The dissemination process of HIV/AIDS has different impacts on populations. This study seeks to bring contributions regarding gender issues, so that strategies are designed to increase the use of condoms by sexually active people, minimizing the factors that hinder this practice, especially when associated with cultural issues and gender inequity.

METHODS

This research is linked to the extension project "Only happiness will infect - the samba prevention will catch on Carnival", conducted by the Universidade do Estado do Rio de Janeiro for over 20 years. The project aims to promote prevention and research about sexually transmitted infections (STIs) and AIDS in the Rio's Carnival.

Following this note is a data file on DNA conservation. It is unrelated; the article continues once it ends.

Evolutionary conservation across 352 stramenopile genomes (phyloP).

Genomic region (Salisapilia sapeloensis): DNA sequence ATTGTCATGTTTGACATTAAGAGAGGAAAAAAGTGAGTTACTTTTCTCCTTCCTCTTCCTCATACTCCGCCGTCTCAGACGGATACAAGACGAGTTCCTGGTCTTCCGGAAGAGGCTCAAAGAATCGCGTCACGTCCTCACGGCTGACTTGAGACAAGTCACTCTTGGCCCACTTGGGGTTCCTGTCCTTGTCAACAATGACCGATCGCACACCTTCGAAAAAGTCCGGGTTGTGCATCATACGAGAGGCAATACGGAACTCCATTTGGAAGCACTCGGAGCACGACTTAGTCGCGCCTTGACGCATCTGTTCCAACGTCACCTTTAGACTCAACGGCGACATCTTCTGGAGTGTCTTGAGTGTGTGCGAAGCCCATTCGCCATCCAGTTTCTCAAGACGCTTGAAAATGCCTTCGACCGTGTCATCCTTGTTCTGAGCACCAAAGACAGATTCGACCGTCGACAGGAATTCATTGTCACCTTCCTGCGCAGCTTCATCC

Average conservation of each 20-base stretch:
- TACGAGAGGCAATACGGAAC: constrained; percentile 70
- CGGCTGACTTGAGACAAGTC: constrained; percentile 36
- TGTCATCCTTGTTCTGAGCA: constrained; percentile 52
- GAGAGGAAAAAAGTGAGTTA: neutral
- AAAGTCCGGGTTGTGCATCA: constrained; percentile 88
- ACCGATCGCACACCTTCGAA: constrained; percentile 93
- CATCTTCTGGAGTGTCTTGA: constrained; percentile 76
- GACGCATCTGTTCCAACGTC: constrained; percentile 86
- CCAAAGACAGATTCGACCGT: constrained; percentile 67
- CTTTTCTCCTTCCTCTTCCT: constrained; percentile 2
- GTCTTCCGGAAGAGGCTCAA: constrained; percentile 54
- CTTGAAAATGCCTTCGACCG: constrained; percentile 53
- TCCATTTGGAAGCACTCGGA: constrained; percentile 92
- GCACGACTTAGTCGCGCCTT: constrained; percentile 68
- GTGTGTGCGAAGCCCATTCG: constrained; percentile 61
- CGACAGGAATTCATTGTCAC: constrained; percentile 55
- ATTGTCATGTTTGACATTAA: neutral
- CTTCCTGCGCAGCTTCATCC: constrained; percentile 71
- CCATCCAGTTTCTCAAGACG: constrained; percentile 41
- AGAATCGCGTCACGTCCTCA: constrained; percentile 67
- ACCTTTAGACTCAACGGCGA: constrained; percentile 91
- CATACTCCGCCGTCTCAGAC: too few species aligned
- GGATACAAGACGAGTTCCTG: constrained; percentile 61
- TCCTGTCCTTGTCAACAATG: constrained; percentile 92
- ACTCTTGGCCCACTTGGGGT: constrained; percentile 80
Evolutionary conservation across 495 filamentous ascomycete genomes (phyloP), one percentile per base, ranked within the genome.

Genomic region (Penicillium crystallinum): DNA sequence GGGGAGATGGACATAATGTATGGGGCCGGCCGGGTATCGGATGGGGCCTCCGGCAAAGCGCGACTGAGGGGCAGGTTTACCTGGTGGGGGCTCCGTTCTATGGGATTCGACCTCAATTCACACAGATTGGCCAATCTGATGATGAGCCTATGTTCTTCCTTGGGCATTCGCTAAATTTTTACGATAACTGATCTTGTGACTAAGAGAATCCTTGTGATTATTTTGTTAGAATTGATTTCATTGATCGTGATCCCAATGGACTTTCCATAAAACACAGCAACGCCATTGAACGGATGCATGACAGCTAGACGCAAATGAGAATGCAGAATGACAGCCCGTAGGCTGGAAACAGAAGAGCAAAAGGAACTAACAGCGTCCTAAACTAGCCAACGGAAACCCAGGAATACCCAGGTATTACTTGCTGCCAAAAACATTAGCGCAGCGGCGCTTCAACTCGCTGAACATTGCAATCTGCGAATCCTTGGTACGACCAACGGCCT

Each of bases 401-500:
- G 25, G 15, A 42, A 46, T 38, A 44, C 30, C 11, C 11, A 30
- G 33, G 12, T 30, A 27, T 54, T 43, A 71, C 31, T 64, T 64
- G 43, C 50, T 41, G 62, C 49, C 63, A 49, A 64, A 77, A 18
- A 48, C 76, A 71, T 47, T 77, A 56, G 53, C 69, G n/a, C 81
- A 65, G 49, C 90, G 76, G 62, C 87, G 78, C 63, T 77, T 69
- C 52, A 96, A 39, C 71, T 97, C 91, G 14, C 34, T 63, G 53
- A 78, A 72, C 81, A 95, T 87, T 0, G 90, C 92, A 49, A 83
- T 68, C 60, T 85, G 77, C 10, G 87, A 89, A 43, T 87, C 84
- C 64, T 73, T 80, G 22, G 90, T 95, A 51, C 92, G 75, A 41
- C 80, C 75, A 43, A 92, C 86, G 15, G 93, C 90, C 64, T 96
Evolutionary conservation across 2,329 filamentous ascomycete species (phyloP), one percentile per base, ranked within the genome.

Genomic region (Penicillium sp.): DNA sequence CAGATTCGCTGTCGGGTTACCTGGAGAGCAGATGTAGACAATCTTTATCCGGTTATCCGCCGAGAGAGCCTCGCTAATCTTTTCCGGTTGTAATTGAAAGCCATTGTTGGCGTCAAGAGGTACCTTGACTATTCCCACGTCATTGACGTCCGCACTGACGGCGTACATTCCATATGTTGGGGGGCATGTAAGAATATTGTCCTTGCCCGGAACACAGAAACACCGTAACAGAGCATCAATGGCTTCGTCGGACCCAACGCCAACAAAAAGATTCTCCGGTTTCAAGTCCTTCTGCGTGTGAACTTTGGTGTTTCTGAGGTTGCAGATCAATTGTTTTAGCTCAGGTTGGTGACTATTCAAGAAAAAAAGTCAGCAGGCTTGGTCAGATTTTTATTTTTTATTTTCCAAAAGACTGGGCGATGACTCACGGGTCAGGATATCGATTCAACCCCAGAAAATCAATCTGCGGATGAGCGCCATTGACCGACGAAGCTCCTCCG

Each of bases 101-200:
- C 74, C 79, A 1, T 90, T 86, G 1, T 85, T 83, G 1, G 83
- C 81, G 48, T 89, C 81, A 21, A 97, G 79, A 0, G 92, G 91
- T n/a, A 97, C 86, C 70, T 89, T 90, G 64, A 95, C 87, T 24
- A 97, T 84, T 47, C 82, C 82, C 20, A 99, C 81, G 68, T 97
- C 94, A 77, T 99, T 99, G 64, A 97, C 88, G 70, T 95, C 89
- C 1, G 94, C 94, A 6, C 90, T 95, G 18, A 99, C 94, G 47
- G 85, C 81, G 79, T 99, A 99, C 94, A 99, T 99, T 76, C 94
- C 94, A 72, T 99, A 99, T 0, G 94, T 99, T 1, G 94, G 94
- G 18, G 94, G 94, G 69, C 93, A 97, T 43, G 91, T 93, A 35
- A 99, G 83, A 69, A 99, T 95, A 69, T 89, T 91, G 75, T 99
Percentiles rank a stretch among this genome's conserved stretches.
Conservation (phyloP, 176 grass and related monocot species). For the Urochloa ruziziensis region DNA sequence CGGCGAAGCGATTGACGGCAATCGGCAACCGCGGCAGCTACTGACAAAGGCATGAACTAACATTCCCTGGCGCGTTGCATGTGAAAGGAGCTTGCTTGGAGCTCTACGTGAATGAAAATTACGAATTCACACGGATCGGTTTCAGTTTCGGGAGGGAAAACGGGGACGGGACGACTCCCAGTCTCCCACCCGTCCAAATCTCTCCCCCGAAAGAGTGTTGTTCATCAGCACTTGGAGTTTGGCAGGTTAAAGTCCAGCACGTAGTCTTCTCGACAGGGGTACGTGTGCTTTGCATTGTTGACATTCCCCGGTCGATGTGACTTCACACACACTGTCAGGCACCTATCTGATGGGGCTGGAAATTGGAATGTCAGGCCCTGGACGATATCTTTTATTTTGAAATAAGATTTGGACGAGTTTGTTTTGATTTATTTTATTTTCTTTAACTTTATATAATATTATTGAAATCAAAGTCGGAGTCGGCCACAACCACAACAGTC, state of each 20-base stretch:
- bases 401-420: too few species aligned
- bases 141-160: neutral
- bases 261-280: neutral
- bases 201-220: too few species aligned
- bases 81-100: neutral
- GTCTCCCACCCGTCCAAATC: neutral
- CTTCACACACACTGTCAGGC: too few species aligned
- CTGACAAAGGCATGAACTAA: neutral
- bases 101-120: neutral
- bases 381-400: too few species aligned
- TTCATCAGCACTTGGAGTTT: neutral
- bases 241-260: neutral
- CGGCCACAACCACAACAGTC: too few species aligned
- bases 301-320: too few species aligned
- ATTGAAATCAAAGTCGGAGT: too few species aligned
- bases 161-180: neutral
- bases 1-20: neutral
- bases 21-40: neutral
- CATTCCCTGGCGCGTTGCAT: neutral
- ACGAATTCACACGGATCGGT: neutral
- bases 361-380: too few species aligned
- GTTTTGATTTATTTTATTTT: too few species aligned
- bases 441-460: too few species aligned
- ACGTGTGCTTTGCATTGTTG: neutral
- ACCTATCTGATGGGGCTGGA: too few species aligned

This is a descriptive and quantitative research. The field of study was the "Passarela do Samba Professor Darcy Ribeiro", popularly known as the Sambadrome in Rio de Janeiro. During the four festive days, it is estimated that approximately 600,000 people attend the Sambadrome among spectators, partygoers and workers11.

The participants were workers, partygoers and spectators of carnival present in four days of collection. Were considered eligible for the study those aged over 18 years and who have declared performing sexual practices over the last 12 months. As an exclusion criteria were rejected those who presented intellectual and sensory disabilities (aphonic and deafness). This study used the convenience sampling, having totaled 1067 persons investigated.